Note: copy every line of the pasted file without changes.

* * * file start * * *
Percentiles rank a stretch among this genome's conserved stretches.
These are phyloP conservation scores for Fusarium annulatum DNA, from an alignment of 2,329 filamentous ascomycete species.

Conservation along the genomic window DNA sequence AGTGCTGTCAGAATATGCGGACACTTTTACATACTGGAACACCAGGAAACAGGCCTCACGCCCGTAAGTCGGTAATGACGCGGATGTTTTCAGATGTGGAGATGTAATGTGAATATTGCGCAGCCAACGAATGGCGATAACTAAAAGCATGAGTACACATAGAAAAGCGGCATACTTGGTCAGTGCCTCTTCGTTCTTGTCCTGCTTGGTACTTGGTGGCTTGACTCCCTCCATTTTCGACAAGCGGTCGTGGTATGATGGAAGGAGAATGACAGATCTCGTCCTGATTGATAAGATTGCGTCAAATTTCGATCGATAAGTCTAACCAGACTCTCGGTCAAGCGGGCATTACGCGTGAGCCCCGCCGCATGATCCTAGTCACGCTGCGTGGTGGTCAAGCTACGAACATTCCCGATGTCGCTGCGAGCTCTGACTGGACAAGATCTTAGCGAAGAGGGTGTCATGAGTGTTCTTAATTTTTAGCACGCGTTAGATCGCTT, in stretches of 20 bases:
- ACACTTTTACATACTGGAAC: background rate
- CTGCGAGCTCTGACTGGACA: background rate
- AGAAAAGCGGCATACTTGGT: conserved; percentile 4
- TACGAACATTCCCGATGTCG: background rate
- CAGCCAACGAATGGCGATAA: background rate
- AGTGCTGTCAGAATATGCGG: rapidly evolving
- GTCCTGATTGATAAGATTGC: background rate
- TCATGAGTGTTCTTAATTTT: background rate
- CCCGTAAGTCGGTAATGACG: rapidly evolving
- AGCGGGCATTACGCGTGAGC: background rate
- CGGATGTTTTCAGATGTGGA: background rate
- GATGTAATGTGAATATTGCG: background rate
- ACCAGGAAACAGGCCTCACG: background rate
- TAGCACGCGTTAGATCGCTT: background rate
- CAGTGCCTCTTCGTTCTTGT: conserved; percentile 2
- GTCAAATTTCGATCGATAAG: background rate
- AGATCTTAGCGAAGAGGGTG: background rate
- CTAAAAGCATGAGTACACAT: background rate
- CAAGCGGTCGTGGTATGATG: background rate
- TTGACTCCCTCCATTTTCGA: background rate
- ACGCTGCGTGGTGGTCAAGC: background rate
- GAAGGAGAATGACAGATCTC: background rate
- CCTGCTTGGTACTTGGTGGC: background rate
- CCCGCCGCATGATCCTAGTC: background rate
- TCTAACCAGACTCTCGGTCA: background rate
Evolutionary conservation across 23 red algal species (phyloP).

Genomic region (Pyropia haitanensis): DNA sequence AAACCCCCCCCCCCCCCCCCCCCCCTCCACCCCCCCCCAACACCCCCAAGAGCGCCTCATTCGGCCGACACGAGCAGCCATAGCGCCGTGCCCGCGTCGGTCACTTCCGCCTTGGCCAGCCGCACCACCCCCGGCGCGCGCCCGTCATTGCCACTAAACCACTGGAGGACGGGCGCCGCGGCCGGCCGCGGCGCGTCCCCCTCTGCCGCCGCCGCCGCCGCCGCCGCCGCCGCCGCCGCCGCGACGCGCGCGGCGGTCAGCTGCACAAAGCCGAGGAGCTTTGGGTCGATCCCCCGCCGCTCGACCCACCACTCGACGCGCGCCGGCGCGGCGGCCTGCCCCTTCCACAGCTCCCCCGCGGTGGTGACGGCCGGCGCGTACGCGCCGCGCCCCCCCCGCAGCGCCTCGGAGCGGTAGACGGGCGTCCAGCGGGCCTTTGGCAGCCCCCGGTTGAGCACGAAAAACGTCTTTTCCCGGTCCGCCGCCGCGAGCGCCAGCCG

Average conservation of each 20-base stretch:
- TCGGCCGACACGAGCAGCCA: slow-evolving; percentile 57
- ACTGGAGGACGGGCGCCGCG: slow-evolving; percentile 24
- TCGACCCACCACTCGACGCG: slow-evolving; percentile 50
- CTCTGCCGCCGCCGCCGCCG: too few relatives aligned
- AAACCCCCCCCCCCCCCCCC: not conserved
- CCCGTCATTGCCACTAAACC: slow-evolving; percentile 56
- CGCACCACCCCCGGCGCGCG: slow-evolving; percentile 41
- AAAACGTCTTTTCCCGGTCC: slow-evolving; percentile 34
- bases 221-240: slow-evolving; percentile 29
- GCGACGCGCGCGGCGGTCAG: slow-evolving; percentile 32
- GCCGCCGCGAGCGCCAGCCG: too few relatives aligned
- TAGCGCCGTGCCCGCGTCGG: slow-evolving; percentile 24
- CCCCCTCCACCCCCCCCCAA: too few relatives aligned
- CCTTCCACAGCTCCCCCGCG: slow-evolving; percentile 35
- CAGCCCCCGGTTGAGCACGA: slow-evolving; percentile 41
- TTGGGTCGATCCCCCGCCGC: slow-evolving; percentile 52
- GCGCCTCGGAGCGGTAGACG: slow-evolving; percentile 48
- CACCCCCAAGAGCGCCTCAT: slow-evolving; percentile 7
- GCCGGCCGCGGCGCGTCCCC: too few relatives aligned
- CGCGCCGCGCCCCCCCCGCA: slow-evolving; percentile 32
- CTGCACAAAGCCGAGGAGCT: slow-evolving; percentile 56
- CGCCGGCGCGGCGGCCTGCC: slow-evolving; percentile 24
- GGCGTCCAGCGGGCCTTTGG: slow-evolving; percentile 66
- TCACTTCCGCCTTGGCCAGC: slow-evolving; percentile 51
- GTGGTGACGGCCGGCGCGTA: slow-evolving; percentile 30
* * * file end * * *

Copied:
Percentiles rank a stretch among this genome's conserved stretches.
These are phyloP conservation scores for Fusarium annulatum DNA, from an alignment of 2,329 filamentous ascomycete species.

Conservation along the genomic window DNA sequence AGTGCTGTCAGAATATGCGGACACTTTTACATACTGGAACACCAGGAAACAGGCCTCACGCCCGTAAGTCGGTAATGACGCGGATGTTTTCAGATGTGGAGATGTAATGTGAATATTGCGCAGCCAACGAATGGCGATAACTAAAAGCATGAGTACACATAGAAAAGCGGCATACTTGGTCAGTGCCTCTTCGTTCTTGTCCTGCTTGGTACTTGGTGGCTTGACTCCCTCCATTTTCGACAAGCGGTCGTGGTATGATGGAAGGAGAATGACAGATCTCGTCCTGATTGATAAGATTGCGTCAAATTTCGATCGATAAGTCTAACCAGACTCTCGGTCAAGCGGGCATTACGCGTGAGCCCCGCCGCATGATCCTAGTCACGCTGCGTGGTGGTCAAGCTACGAACATTCCCGATGTCGCTGCGAGCTCTGACTGGACAAGATCTTAGCGAAGAGGGTGTCATGAGTGTTCTTAATTTTTAGCACGCGTTAGATCGCTT, in stretches of 20 bases:
- ACACTTTTACATACTGGAAC: background rate
- CTGCGAGCTCTGACTGGACA: background rate
- AGAAAAGCGGCATACTTGGT: conserved; percentile 4
- TACGAACATTCCCGATGTCG: background rate
- CAGCCAACGAATGGCGATAA: background rate
- AGTGCTGTCAGAATATGCGG: rapidly evolving
- GTCCTGATTGATAAGATTGC: background rate
- TCATGAGTGTTCTTAATTTT: background rate
- CCCGTAAGTCGGTAATGACG: rapidly evolving
- AGCGGGCATTACGCGTGAGC: background rate
- CGGATGTTTTCAGATGTGGA: background rate
- GATGTAATGTGAATATTGCG: background rate
- ACCAGGAAACAGGCCTCACG: background rate
- TAGCACGCGTTAGATCGCTT: background rate
- CAGTGCCTCTTCGTTCTTGT: conserved; percentile 2
- GTCAAATTTCGATCGATAAG: background rate
- AGATCTTAGCGAAGAGGGTG: background rate
- CTAAAAGCATGAGTACACAT: background rate
- CAAGCGGTCGTGGTATGATG: background rate
- TTGACTCCCTCCATTTTCGA: background rate
- ACGCTGCGTGGTGGTCAAGC: background rate
- GAAGGAGAATGACAGATCTC: background rate
- CCTGCTTGGTACTTGGTGGC: background rate
- CCCGCCGCATGATCCTAGTC: background rate
- TCTAACCAGACTCTCGGTCA: background rate
Evolutionary conservation across 23 red algal species (phyloP).

Genomic region (Pyropia haitanensis): DNA sequence AAACCCCCCCCCCCCCCCCCCCCCCTCCACCCCCCCCCAACACCCCCAAGAGCGCCTCATTCGGCCGACACGAGCAGCCATAGCGCCGTGCCCGCGTCGGTCACTTCCGCCTTGGCCAGCCGCACCACCCCCGGCGCGCGCCCGTCATTGCCACTAAACCACTGGAGGACGGGCGCCGCGGCCGGCCGCGGCGCGTCCCCCTCTGCCGCCGCCGCCGCCGCCGCCGCCGCCGCCGCCGCCGCGACGCGCGCGGCGGTCAGCTGCACAAAGCCGAGGAGCTTTGGGTCGATCCCCCGCCGCTCGACCCACCACTCGACGCGCGCCGGCGCGGCGGCCTGCCCCTTCCACAGCTCCCCCGCGGTGGTGACGGCCGGCGCGTACGCGCCGCGCCCCCCCCGCAGCGCCTCGGAGCGGTAGACGGGCGTCCAGCGGGCCTTTGGCAGCCCCCGGTTGAGCACGAAAAACGTCTTTTCCCGGTCCGCCGCCGCGAGCGCCAGCCG

Average conservation of each 20-base stretch:
- TCGGCCGACACGAGCAGCCA: slow-evolving; percentile 57
- ACTGGAGGACGGGCGCCGCG: slow-evolving; percentile 24
- TCGACCCACCACTCGACGCG: slow-evolving; percentile 50
- CTCTGCCGCCGCCGCCGCCG: too few relatives aligned
- AAACCCCCCCCCCCCCCCCC: not conserved
- CCCGTCATTGCCACTAAACC: slow-evolving; percentile 56
- CGCACCACCCCCGGCGCGCG: slow-evolving; percentile 41
- AAAACGTCTTTTCCCGGTCC: slow-evolving; percentile 34
- bases 221-240: slow-evolving; percentile 29
- GCGACGCGCGCGGCGGTCAG: slow-evolving; percentile 32
- GCCGCCGCGAGCGCCAGCCG: too few relatives aligned
- TAGCGCCGTGCCCGCGTCGG: slow-evolving; percentile 24
- CCCCCTCCACCCCCCCCCAA: too few relatives aligned
- CCTTCCACAGCTCCCCCGCG: slow-evolving; percentile 35
- CAGCCCCCGGTTGAGCACGA: slow-evolving; percentile 41
- TTGGGTCGATCCCCCGCCGC: slow-evolving; percentile 52
- GCGCCTCGGAGCGGTAGACG: slow-evolving; percentile 48
- CACCCCCAAGAGCGCCTCAT: slow-evolving; percentile 7
- GCCGGCCGCGGCGCGTCCCC: too few relatives aligned
- CGCGCCGCGCCCCCCCCGCA: slow-evolving; percentile 32
- CTGCACAAAGCCGAGGAGCT: slow-evolving; percentile 56
- CGCCGGCGCGGCGGCCTGCC: slow-evolving; percentile 24
- GGCGTCCAGCGGGCCTTTGG: slow-evolving; percentile 66
- TCACTTCCGCCTTGGCCAGC: slow-evolving; percentile 51
- GTGGTGACGGCCGGCGCGTA: slow-evolving; percentile 30